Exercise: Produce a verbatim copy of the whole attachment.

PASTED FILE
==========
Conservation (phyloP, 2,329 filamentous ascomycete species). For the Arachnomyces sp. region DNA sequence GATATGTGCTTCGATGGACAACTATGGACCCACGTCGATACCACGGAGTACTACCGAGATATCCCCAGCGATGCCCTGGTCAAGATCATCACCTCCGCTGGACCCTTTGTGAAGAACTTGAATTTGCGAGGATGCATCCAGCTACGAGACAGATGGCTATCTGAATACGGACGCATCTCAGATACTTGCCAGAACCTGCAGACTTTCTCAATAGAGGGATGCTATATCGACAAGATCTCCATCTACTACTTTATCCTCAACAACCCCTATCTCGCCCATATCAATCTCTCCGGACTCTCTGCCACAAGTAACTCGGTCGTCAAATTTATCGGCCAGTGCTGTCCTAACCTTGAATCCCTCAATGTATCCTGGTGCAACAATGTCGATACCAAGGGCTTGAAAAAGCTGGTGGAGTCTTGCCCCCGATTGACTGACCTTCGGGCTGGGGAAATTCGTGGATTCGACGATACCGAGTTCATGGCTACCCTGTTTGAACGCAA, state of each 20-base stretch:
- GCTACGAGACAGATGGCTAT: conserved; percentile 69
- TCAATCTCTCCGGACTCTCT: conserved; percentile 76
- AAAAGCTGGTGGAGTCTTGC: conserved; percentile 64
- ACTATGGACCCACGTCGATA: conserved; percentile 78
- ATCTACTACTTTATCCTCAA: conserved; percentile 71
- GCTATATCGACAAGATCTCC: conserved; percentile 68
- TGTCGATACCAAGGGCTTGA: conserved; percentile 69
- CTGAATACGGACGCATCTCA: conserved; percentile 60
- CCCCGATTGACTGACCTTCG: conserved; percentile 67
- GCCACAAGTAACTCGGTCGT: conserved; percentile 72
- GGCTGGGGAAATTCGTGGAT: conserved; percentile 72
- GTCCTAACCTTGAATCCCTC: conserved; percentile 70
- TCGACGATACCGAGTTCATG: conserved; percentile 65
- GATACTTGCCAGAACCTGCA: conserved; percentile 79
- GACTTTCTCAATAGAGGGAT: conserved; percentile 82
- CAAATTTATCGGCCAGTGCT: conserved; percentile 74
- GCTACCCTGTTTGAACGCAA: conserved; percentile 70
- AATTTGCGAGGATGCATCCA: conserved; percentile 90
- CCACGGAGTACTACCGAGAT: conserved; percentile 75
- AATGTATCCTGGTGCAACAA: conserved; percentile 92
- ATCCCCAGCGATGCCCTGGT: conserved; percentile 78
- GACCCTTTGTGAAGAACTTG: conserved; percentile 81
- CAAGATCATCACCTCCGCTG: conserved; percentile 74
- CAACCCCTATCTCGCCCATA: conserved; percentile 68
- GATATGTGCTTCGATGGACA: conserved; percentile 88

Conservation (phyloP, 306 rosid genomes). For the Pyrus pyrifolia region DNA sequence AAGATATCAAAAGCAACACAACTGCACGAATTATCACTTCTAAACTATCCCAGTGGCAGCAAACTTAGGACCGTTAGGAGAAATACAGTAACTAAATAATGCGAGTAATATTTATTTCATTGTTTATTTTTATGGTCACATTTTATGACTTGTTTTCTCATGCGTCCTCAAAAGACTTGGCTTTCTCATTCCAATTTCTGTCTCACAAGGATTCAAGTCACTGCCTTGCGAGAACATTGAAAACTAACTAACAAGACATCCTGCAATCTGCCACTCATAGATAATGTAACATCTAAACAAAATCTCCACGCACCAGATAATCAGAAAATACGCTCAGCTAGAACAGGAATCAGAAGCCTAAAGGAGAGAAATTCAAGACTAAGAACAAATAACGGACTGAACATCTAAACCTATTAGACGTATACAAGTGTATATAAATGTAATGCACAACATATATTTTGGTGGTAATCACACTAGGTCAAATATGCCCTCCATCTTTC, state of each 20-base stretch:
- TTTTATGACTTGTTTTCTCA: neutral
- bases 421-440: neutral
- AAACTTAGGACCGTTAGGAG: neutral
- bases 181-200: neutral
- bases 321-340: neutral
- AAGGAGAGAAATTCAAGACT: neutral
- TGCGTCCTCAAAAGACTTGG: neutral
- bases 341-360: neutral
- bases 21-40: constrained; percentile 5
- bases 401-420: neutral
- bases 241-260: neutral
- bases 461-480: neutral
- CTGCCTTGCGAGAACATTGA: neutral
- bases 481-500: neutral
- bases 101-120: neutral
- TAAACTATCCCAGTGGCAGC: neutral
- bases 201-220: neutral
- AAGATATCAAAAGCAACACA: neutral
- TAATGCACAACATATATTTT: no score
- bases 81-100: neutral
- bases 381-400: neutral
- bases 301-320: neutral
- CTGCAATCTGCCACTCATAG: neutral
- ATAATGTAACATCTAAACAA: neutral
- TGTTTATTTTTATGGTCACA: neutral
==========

Conservation (phyloP, 2,329 filamentous ascomycete species). For the Arachnomyces sp. region DNA sequence GATATGTGCTTCGATGGACAACTATGGACCCACGTCGATACCACGGAGTACTACCGAGATATCCCCAGCGATGCCCTGGTCAAGATCATCACCTCCGCTGGACCCTTTGTGAAGAACTTGAATTTGCGAGGATGCATCCAGCTACGAGACAGATGGCTATCTGAATACGGACGCATCTCAGATACTTGCCAGAACCTGCAGACTTTCTCAATAGAGGGATGCTATATCGACAAGATCTCCATCTACTACTTTATCCTCAACAACCCCTATCTCGCCCATATCAATCTCTCCGGACTCTCTGCCACAAGTAACTCGGTCGTCAAATTTATCGGCCAGTGCTGTCCTAACCTTGAATCCCTCAATGTATCCTGGTGCAACAATGTCGATACCAAGGGCTTGAAAAAGCTGGTGGAGTCTTGCCCCCGATTGACTGACCTTCGGGCTGGGGAAATTCGTGGATTCGACGATACCGAGTTCATGGCTACCCTGTTTGAACGCAA, state of each 20-base stretch:
- GCTACGAGACAGATGGCTAT: conserved; percentile 69
- TCAATCTCTCCGGACTCTCT: conserved; percentile 76
- AAAAGCTGGTGGAGTCTTGC: conserved; percentile 64
- ACTATGGACCCACGTCGATA: conserved; percentile 78
- ATCTACTACTTTATCCTCAA: conserved; percentile 71
- GCTATATCGACAAGATCTCC: conserved; percentile 68
- TGTCGATACCAAGGGCTTGA: conserved; percentile 69
- CTGAATACGGACGCATCTCA: conserved; percentile 60
- CCCCGATTGACTGACCTTCG: conserved; percentile 67
- GCCACAAGTAACTCGGTCGT: conserved; percentile 72
- GGCTGGGGAAATTCGTGGAT: conserved; percentile 72
- GTCCTAACCTTGAATCCCTC: conserved; percentile 70
- TCGACGATACCGAGTTCATG: conserved; percentile 65
- GATACTTGCCAGAACCTGCA: conserved; percentile 79
- GACTTTCTCAATAGAGGGAT: conserved; percentile 82
- CAAATTTATCGGCCAGTGCT: conserved; percentile 74
- GCTACCCTGTTTGAACGCAA: conserved; percentile 70
- AATTTGCGAGGATGCATCCA: conserved; percentile 90
- CCACGGAGTACTACCGAGAT: conserved; percentile 75
- AATGTATCCTGGTGCAACAA: conserved; percentile 92
- ATCCCCAGCGATGCCCTGGT: conserved; percentile 78
- GACCCTTTGTGAAGAACTTG: conserved; percentile 81
- CAAGATCATCACCTCCGCTG: conserved; percentile 74
- CAACCCCTATCTCGCCCATA: conserved; percentile 68
- GATATGTGCTTCGATGGACA: conserved; percentile 88

Conservation (phyloP, 306 rosid genomes). For the Pyrus pyrifolia region DNA sequence AAGATATCAAAAGCAACACAACTGCACGAATTATCACTTCTAAACTATCCCAGTGGCAGCAAACTTAGGACCGTTAGGAGAAATACAGTAACTAAATAATGCGAGTAATATTTATTTCATTGTTTATTTTTATGGTCACATTTTATGACTTGTTTTCTCATGCGTCCTCAAAAGACTTGGCTTTCTCATTCCAATTTCTGTCTCACAAGGATTCAAGTCACTGCCTTGCGAGAACATTGAAAACTAACTAACAAGACATCCTGCAATCTGCCACTCATAGATAATGTAACATCTAAACAAAATCTCCACGCACCAGATAATCAGAAAATACGCTCAGCTAGAACAGGAATCAGAAGCCTAAAGGAGAGAAATTCAAGACTAAGAACAAATAACGGACTGAACATCTAAACCTATTAGACGTATACAAGTGTATATAAATGTAATGCACAACATATATTTTGGTGGTAATCACACTAGGTCAAATATGCCCTCCATCTTTC, state of each 20-base stretch:
- TTTTATGACTTGTTTTCTCA: neutral
- bases 421-440: neutral
- AAACTTAGGACCGTTAGGAG: neutral
- bases 181-200: neutral
- bases 321-340: neutral
- AAGGAGAGAAATTCAAGACT: neutral
- TGCGTCCTCAAAAGACTTGG: neutral
- bases 341-360: neutral
- bases 21-40: constrained; percentile 5
- bases 401-420: neutral
- bases 241-260: neutral
- bases 461-480: neutral
- CTGCCTTGCGAGAACATTGA: neutral
- bases 481-500: neutral
- bases 101-120: neutral
- TAAACTATCCCAGTGGCAGC: neutral
- bases 201-220: neutral
- AAGATATCAAAAGCAACACA: neutral
- TAATGCACAACATATATTTT: no score
- bases 81-100: neutral
- bases 381-400: neutral
- bases 301-320: neutral
- CTGCAATCTGCCACTCATAG: neutral
- ATAATGTAACATCTAAACAA: neutral
- TGTTTATTTTTATGGTCACA: neutral